Our loyal production team have been called upon to make all manner of special equipment. The washing machine overflowing with bubbles; the hamburger catapult; the exploding oven; the exploding haggis; the growing beanstalk; the UV-lit inside of a whale and more. We also have flashes for the appearance of the fairy and the occasional special such as the year a Dalek (one actually used in an episode of Doctor Who) arrived to defeat the baddie.

Any man who craves adulation should join a theatre group. He will be treated like a demi-god.

The revolving fireplace is one of the riskier props. It has always been a favourite in the behind you! scene when the leading characters are beset by ghosts, monsters and the undead.
By using the revolve you can despatch a character through 180 degrees and bring round a ghoul or a vampire.
The problem is that the revolve has to be operated by two members of the stage crew who respond to the spoken cue. But, pantomime being what it is, cues can disappear into a welter of ad libs, leaving the crew bewildered.
We have had characters disappear mid sentence; revolve dizzily two or three times hanging on for dear life, or fail to revolve at all.
One of the things that an amateur show can provide that a professional show can rarely match, is a big chorus.
There are always more women than men. It is one of the first rules of amateur theatre.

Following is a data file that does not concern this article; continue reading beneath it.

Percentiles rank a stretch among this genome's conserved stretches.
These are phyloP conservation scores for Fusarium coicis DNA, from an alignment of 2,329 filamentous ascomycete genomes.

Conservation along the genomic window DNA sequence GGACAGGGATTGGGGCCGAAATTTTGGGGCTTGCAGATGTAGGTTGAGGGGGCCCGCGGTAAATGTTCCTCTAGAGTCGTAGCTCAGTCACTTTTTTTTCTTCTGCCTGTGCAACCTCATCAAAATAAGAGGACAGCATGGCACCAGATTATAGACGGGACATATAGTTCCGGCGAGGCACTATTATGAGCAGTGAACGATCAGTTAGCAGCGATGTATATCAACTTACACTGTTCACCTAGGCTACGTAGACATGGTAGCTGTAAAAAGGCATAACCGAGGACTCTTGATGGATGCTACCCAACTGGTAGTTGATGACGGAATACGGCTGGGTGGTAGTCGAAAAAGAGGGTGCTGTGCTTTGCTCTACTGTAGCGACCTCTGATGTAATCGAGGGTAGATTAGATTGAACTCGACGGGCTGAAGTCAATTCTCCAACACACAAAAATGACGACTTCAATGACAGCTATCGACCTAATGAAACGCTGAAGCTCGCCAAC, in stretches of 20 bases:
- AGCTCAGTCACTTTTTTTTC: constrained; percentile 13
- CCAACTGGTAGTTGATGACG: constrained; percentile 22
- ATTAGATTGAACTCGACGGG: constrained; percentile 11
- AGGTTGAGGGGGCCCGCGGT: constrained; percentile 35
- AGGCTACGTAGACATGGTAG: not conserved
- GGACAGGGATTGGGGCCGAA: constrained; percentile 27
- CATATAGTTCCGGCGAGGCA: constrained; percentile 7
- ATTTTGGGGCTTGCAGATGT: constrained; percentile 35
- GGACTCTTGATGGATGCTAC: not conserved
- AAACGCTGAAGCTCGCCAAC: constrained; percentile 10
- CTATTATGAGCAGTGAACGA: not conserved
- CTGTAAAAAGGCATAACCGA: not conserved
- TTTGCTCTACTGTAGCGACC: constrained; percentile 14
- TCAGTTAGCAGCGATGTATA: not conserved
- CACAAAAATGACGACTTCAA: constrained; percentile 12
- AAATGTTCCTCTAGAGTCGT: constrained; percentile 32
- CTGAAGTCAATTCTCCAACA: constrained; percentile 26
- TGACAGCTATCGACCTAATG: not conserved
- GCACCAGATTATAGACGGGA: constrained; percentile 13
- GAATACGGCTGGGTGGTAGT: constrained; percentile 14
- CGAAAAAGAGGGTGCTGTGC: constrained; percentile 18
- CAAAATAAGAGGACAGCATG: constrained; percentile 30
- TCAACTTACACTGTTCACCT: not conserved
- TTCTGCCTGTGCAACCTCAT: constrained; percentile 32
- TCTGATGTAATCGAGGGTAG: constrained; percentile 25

Any man who craves adulation should join a theatre group. He will be treated like a demi-god. If he can also speak intelligibly and walk in a straight line, he will be up for a leading role... okay, that might be an exaggeration but men remain at a
premium in amdram.
The chorus populate the stage at various times; notably to sing the opening number (eg On a Wonderful Day Like Today); the number at the end of the Act One cliffhanger (The Sun Will Come Out Tomorrow) and the finale song (Reach for the Stars).
They will invariably be clad in peasant-type blouses and skirts to depict townspeople or village people (not the Village People).
We would tend to alternate headwear of floral bands and headscarfs. Oh no; not the headscarves... cant we have something different?
A floral headband?
Audiences expect to see a gaily-coloured array of amiable peasants. Realism is not an option were not talking about the ragged, poverty-stricken street dwellers of Les Miserables. No, fairytale places are always inhabited by ridiculously happy people. Theres no hint of revolt or republicanism in these shows.
The stories have their roots in the collected works of Perrault (Cinderella; Red Riding Hood), the Brothers Grimm (Snow White; Sleeping Beauty) and traditional nursery rhymes (Mother Goose; Humpty Dumpty).